He seemed intensely curious and ticked his tail against the sapling. Are there really no others?
I shrugged. A long silence ensued, of the awkward sort. Because I could see no other way forward, I got back to the point. “So you are… a fairy. Are you a good one or a bad one?”
I don’t know how to choose.
I missed the helplessness in his voice. “Then you must be bad,” I said lightly.
He hung his head. Well, if I must be.
He was, I learned then, a creature of extreme humility, and immediately I was sorry. “Let’s start over.” I moved closer. “I’m Lizzie. I brought you an umbrella, to keep you dry. Here.” I opened it and set it on the grounded next to him.
He let out his tongue into the dry air beneath the umbrella; then, rather clumsily, he seized the handle with his tail and held it above himself. I am certain that at this moment he smiled.
Thank you, Lizzie.
He said no more, but looked about wonderingly, watching the rain fall everywhere but on himself. He seemed to forget about me for a while, and because this time the silence was not the awkward sort, I also said nothing. Eventually the moment became a plurality of moments, and I remembered what patience the creature possessed and began to grow impatient myself.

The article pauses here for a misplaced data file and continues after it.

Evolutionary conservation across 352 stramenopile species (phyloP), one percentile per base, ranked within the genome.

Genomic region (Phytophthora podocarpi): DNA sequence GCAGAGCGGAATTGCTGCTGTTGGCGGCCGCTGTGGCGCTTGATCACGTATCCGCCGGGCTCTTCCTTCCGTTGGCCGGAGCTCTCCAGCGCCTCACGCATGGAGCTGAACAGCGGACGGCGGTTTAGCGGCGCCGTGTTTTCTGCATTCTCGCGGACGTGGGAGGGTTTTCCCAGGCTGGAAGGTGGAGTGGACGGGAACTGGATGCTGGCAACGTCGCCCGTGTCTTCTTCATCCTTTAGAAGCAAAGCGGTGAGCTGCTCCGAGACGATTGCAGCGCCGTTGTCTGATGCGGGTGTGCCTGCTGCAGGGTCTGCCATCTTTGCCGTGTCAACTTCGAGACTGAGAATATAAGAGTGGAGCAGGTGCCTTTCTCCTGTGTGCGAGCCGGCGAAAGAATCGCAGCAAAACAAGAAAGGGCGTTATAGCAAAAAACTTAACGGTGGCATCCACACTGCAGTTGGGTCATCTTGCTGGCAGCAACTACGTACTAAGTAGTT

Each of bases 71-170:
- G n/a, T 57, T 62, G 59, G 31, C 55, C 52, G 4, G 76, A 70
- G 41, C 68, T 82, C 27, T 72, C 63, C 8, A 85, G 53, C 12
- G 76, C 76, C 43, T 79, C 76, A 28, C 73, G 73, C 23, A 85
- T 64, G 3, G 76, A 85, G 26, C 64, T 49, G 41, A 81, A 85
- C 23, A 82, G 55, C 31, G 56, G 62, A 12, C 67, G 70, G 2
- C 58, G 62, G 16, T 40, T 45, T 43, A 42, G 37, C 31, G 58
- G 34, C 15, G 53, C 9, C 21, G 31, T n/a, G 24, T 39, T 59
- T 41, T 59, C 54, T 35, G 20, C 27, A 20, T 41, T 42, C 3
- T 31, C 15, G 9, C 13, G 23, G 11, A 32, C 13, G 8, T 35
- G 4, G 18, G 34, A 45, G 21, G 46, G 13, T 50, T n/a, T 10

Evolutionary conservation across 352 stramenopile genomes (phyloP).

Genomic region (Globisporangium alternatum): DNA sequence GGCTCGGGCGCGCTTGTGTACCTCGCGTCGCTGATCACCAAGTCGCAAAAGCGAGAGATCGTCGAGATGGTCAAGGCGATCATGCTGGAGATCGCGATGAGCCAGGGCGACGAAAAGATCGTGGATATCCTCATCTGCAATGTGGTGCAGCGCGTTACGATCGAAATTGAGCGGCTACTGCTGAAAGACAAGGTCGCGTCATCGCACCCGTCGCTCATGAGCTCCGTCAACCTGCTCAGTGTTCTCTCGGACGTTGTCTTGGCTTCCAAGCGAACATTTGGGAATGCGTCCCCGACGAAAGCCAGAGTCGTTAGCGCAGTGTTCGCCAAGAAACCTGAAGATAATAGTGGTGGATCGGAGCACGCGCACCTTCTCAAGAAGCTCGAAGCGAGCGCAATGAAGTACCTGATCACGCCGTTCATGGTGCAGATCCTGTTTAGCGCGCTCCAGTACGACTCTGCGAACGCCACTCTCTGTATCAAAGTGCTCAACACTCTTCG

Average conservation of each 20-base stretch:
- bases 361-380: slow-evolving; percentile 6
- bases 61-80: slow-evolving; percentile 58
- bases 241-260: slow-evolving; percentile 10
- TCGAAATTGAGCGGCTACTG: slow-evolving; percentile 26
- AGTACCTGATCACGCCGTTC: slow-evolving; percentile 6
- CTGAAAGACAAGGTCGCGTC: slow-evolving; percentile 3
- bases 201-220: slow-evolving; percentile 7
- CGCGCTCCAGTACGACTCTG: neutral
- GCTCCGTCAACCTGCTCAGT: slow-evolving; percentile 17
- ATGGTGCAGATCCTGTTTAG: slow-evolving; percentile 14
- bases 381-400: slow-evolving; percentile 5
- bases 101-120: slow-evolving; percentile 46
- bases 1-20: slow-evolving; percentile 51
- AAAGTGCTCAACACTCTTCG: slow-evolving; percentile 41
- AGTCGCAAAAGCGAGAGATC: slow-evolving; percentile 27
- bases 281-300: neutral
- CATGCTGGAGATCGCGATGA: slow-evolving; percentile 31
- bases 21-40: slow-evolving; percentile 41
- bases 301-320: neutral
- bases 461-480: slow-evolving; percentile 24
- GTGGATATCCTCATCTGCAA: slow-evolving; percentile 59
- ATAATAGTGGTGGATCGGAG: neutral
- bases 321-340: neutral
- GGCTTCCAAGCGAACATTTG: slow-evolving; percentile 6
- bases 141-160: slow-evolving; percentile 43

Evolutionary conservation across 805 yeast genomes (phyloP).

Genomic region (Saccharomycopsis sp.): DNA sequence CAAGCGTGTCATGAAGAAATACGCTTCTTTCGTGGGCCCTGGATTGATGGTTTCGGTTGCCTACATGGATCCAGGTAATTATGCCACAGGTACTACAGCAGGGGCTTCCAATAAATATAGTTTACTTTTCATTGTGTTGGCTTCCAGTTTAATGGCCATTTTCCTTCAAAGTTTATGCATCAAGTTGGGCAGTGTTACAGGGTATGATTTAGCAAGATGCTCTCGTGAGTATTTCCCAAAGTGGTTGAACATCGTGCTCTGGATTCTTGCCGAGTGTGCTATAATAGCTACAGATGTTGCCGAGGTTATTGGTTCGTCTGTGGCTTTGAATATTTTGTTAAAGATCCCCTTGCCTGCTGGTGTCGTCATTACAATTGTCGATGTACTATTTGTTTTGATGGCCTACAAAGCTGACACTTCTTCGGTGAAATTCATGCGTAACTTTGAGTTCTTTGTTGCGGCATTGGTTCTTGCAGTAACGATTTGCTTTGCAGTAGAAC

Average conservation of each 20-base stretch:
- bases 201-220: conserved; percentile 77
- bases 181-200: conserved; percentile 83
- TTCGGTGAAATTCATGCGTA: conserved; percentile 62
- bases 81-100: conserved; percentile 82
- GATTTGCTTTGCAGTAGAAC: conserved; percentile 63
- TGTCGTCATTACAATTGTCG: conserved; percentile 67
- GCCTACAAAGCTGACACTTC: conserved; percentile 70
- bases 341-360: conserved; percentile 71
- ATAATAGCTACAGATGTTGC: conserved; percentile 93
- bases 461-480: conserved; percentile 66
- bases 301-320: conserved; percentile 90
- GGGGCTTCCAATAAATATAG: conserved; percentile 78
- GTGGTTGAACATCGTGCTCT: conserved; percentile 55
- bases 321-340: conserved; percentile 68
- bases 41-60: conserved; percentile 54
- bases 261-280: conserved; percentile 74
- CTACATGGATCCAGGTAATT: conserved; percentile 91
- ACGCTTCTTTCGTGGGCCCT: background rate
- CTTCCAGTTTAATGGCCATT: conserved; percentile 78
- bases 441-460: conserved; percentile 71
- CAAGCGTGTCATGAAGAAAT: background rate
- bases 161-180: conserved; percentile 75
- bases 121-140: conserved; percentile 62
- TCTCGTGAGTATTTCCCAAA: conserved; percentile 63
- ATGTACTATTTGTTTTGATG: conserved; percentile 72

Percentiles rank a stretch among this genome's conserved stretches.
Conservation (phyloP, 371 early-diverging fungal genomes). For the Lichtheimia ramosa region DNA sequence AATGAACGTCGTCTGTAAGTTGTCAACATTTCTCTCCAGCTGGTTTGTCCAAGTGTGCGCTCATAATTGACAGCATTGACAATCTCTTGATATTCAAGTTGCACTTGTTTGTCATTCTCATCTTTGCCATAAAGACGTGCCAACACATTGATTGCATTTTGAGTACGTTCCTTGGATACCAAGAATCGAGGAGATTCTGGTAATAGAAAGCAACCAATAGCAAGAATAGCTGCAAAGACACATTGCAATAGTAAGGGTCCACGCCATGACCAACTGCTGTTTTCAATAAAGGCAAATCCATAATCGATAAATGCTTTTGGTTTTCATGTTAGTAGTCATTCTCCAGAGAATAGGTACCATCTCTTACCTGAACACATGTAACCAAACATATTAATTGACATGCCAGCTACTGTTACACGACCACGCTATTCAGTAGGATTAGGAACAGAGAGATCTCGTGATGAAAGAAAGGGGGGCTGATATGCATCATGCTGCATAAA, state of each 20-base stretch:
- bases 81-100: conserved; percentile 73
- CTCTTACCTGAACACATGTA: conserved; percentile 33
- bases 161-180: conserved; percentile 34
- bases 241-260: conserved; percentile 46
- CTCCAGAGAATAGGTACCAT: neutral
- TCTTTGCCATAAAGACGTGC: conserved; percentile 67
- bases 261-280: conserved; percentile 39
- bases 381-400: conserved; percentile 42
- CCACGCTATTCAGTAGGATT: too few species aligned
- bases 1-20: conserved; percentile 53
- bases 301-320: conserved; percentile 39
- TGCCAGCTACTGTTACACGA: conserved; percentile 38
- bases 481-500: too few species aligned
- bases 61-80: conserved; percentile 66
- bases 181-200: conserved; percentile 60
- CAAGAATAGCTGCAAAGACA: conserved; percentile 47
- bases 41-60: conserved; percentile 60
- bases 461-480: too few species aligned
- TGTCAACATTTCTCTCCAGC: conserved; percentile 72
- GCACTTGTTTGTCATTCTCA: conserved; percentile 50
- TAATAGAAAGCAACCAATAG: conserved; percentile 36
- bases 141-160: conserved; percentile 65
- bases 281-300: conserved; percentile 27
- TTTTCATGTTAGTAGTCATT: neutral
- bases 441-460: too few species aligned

“You know what’s also good for the rain? Warm milk.”
“It’ll take a few minutes,” I said, and ran back to the house.
(3) Time. The Wichteln have an atypical experience of temporality. This trait, at least, squares with the entities we find in the Grimm brothers’ stories—one tale of which describes a servant girl who is invited to hold a child for the Wichtel at a christening. She only spends three days away, but when she returns to her master’s house she is accosted by strangers—for she has, in fact, been gone seven years. There are also stories of stolen babies who return again the next day, older than their parents.